Another form of financing is Pre-payment financing. In this case, the buyer will take out a loan specifically for the purpose of paying the seller in advance of shipping the goods, and the borrowing contract states that the buyer pays the loan back to the bank once they have received payment for the goods. This process ensures quick payment and the risks are shared with the buyer and the bank. Whatever method of financing your company engages in, as a seller or as a buyer, the finance available and the terms and conditions will be agreed to between the parties involved and will always take on-board the inherent or perceived risk.
Post-Shipment Export Finance
Once an exporter has shipped goods, a financier can advance the payment so that they have sufficient liquidity between shipping the goods and receiving the payment. Post-shipment finance can operate in a number of ways: through a Letter of Credit, a loan via an accounts receivable document, or via invoice factoring or Receivables Discounting* (selling the invoice or receivables document).
* Receivables discounting (also known as receivables factoring) is a mechanism in which finance is provided against receivables; such as invoices. The typical way this will happen is for 75-90% of funding to be provided against the invoice value.
Export Credit Insurance
Export Credit Insurance protects a seller from the risk of non-payment by a foreign buyer. The insurance usually covers commercial risks such as buyer insolvency, bankruptcy, or default. It usually covers some political risks as well, including war, terrorism, riots, revolution, currency inconvertibility, and changes in import or export regulations. Sellers are thus protected from things both within and outside the buyer’s control. This relieves anxiety and enhances the propensity to do business.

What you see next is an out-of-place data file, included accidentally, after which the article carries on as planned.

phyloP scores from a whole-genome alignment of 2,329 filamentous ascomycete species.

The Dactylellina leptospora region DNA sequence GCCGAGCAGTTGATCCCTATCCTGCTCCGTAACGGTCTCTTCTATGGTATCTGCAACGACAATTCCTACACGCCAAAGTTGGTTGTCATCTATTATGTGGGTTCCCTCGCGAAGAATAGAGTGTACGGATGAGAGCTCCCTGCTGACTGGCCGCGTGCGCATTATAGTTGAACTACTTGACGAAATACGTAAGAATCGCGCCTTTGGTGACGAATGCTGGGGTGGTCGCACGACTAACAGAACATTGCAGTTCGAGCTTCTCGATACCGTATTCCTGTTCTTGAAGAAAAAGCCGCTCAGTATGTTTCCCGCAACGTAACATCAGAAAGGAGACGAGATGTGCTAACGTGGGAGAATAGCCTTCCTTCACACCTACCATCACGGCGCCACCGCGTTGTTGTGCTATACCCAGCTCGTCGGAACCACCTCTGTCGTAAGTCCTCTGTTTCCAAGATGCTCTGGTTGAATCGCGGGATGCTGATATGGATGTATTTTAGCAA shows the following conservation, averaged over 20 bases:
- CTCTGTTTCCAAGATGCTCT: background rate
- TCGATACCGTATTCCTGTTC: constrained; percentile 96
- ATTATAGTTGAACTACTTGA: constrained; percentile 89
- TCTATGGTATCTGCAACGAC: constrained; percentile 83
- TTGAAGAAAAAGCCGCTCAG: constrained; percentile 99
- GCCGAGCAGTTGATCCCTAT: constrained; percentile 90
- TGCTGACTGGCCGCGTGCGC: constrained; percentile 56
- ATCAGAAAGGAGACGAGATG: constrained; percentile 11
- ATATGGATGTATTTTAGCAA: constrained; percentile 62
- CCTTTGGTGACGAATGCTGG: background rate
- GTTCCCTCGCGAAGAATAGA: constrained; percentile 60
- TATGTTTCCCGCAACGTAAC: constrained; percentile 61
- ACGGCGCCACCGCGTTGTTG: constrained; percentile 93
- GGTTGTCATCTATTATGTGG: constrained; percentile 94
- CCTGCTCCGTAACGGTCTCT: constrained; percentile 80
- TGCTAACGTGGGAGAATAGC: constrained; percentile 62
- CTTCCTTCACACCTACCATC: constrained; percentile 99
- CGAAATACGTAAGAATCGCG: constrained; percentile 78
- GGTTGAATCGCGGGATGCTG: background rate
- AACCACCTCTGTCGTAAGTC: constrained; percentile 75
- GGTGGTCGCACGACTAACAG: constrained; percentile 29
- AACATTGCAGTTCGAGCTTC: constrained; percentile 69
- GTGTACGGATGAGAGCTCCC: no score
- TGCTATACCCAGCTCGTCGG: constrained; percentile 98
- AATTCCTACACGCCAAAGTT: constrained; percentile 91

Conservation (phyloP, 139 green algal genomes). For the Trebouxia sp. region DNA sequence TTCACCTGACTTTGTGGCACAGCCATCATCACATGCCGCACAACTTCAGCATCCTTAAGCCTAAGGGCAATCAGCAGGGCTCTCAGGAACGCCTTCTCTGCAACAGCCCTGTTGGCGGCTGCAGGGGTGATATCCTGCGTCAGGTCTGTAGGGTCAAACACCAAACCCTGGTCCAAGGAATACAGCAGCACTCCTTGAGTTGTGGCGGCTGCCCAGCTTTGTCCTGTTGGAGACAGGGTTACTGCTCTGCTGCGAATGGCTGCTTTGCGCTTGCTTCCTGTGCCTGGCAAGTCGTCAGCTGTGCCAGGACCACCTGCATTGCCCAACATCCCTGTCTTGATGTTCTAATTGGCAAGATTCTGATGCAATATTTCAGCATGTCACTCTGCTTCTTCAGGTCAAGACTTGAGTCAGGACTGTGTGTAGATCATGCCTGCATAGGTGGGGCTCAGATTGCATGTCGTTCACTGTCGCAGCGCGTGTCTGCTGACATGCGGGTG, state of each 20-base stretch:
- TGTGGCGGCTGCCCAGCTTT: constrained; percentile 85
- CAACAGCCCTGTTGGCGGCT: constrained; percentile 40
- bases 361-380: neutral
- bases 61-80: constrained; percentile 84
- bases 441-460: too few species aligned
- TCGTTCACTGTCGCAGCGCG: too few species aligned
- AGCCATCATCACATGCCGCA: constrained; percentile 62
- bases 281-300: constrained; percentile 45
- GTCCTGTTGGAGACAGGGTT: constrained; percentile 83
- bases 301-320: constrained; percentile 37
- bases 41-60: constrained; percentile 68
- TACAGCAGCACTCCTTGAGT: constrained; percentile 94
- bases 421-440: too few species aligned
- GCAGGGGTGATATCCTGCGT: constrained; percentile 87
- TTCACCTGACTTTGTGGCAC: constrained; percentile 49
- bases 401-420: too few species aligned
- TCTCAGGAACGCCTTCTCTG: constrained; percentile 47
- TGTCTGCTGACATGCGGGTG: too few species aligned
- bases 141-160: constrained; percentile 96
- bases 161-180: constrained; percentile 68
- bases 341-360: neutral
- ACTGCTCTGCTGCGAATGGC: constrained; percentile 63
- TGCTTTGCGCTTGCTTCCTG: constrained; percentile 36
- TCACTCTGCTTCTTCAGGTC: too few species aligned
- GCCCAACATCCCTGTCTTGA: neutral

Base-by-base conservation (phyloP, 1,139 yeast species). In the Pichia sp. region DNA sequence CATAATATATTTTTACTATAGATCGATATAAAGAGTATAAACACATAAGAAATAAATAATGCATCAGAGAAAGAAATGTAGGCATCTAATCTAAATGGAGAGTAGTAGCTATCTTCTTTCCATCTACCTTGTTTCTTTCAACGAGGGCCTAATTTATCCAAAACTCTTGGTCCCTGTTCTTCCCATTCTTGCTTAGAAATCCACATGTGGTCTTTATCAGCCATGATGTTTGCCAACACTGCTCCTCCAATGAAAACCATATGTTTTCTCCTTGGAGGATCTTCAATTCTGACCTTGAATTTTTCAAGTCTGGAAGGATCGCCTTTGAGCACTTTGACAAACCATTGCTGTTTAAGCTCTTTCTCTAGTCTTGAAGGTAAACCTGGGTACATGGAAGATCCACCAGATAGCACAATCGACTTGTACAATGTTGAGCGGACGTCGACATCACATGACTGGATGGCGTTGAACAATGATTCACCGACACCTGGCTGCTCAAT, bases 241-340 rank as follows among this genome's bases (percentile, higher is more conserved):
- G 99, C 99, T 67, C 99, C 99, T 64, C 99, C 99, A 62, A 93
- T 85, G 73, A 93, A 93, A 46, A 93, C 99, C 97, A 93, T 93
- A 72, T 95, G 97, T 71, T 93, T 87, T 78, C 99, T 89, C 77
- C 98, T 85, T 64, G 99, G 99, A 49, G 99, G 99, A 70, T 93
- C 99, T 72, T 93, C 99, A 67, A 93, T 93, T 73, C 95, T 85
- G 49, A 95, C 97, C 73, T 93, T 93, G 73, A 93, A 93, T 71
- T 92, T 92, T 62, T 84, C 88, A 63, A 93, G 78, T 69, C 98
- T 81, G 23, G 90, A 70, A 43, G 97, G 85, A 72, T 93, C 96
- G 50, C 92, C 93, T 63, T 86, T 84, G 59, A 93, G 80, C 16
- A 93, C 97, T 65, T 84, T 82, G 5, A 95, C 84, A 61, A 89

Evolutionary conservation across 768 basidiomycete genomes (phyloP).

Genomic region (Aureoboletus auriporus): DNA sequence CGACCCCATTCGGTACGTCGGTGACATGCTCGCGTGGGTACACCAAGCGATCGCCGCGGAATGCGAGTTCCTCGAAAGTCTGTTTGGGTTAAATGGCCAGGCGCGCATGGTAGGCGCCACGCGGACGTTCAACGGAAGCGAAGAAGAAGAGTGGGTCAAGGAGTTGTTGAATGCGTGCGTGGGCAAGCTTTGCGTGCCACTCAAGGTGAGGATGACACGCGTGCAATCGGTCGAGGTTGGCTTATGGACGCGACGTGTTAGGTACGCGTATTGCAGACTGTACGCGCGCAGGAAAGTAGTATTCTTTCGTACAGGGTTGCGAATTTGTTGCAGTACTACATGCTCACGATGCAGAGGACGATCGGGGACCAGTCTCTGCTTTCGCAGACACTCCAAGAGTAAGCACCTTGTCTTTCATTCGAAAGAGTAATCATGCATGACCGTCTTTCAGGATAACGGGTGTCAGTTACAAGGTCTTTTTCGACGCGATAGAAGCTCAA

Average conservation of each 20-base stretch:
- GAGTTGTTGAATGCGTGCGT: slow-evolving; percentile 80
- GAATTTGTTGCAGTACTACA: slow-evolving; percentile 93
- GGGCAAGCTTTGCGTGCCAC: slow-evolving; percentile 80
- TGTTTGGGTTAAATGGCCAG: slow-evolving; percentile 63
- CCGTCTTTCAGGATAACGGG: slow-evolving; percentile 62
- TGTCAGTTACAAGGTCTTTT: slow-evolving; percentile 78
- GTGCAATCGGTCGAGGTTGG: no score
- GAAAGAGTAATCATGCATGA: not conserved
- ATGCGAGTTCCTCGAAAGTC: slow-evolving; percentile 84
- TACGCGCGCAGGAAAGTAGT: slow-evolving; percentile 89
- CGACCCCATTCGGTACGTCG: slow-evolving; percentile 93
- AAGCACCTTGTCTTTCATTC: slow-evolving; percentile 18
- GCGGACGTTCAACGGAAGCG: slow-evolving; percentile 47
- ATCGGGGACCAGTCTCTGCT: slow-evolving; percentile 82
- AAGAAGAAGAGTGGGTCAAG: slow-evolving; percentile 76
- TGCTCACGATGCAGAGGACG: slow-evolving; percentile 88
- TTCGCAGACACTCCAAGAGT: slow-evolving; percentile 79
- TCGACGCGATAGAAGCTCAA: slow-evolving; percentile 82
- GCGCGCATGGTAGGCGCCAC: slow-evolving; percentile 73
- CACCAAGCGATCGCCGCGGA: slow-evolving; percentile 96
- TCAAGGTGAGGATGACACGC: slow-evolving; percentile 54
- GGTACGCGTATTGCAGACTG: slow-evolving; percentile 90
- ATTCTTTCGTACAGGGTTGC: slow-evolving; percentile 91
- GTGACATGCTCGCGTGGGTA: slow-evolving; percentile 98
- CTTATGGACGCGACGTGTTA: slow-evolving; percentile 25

Export Credit Insurance can conveniently be classified as either short term or long term. For example, short-term export credit insurance might offer 90–95% coverage against a buyer’s payment default and would generally cover sales of such items as consumer goods, materials, and services up to 180 days and small capital goods, consumer durables, and bulk commodities up to 360 days. By contrast a medium-term export credit insurance would typically provide somewhat less protection but for a longer period of time – for instance, 85% coverage of the net contract value on sales of large capital equipment, for up to 5 years.
Naturally, securing Export Credit Insurance requires the payment of premiums. Insurance premiums are based on individual risk factors such as (1) buyer’s creditworthiness (as assessed by the entity that provides the insurance coverage) and (2) the countries involved in the transaction. Depending on circumstances, such insurance can often be purchased either on a single-buyer basis or on a ‘portfolio’ multi-buyer basis. Export Credit Insurance is an option for large contracts. The cost typically ranges from 0.2-0.5% of turnover although premiums have increased over the last few years. Risk factors that affect the premium include the political and economic climate of the country you are trading into; the enforceability of legal judgments there; the financial standing of your customer and your terms of payment, as well as previous experience of dealing with you and your business.
Export Credit Insurance is offered by private insurers and by government agencies often referred to as Export Credit Agencies (ECAs). These will exist in most countries especially those that have a track record of export activity. You should check what assistance and support is provided in your country.
Take 30 minutes to address this task and subsequent questions.
List the different types of LC’s that you have encountered in this module.
What is the core advantage of having a LC drawn up?
Why would a buyer not draw up a LC?
Why might an exporter insist on a LC?
What is the purpose of Export Credit Insurance (ECI) , and what determines the premium charged?
What agency in your country provides assistance with Export Credit Insurance?